Cisco in talks to buy optical chip maker Luxtera

Created December 18, 2018
News and Business

Cisco Systems Inc., the world’s largest manufacturer of optical networking equipment, is in talks to purchase optical chip technology company Luxtera Inc. This possible deal has been announced by Bloomberg, the global information and technology company.

A final price for the closely held company had not been agreed by 12th December, “but a deal will likely value Luxtera in the hundreds of millions of dollars,” Bloomberg reported. An unnamed insider had told the financial information firm that Cisco had beaten rival bids from other companies including Intel and Broadcom. “The transaction has not been completed and an agreement might not be reached,” said the source. As yet there has been no official statement from either party.

Luxtera develops silicon photonics technology, a way of converting information encoded into photons and carried over fibre optic cables directly into semiconductors, which greatly speeds the transfer of data. Other equipment is usually needed to turn light from cables into the electronic signals needed to run computers. Luxtera says it can make a high volume of chips that can do that job – something that has eluded other companies in the industry for years, according to Bloomberg.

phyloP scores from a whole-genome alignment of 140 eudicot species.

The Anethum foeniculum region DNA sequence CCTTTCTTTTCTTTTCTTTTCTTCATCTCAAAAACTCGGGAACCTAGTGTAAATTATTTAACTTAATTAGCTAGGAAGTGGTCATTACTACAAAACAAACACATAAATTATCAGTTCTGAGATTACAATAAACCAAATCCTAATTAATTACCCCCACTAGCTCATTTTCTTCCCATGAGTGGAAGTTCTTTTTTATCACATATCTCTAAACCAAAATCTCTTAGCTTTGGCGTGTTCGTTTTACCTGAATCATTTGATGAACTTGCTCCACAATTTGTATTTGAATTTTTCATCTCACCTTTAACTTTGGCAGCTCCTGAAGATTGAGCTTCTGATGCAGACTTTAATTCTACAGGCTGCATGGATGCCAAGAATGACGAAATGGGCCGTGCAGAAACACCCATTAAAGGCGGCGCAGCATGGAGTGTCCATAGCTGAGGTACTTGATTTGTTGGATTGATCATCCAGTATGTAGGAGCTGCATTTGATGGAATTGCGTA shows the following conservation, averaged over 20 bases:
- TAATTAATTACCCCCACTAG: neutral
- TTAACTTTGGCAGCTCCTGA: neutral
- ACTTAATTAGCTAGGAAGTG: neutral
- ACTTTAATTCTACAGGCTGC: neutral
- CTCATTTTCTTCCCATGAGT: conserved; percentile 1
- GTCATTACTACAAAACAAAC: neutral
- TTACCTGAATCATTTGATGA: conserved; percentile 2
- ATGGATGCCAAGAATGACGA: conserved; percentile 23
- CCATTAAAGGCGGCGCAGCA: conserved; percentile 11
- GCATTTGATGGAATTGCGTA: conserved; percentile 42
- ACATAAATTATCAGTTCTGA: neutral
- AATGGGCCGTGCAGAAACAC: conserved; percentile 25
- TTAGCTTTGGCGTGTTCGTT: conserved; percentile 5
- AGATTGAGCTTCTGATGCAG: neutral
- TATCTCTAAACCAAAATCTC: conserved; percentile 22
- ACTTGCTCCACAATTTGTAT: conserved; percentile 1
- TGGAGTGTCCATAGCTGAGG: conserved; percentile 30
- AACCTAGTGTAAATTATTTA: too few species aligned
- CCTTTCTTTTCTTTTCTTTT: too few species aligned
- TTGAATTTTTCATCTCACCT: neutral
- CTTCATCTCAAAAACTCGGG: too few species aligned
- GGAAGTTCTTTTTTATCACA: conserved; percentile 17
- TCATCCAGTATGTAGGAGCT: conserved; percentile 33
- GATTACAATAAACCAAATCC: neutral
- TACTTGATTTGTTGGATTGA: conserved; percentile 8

Adding such technology would give Cisco more capabilities in the components it uses to build networking machinery. The company has struggled to rekindle growth amid an industry wide migration to cheaper machinery that uses open-source software. Purchasing Luxtera could give it a more fundamental technology to differentiate its products.

Bloomberg commented that, “Cisco may be looking for more fundamental technology that could differentiate its products. Under CEO Chuck Robbins, Cisco has also expanded into software and networking services to lessen its dependence on proprietary hardware and software combinations.”

Luxtera’s products are used in data centres to transfer information between server computers, as well as in mobile phone network base stations. CEO Greg Young was previously employed at Intel and Broadcom.

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This article was written
by Matthew Peach

Matthew Peach is a freelance technology journalist specialising in photonics and communications. He has previously worked for several business-to-business publishers, editing a range of high-tech magazines and websites.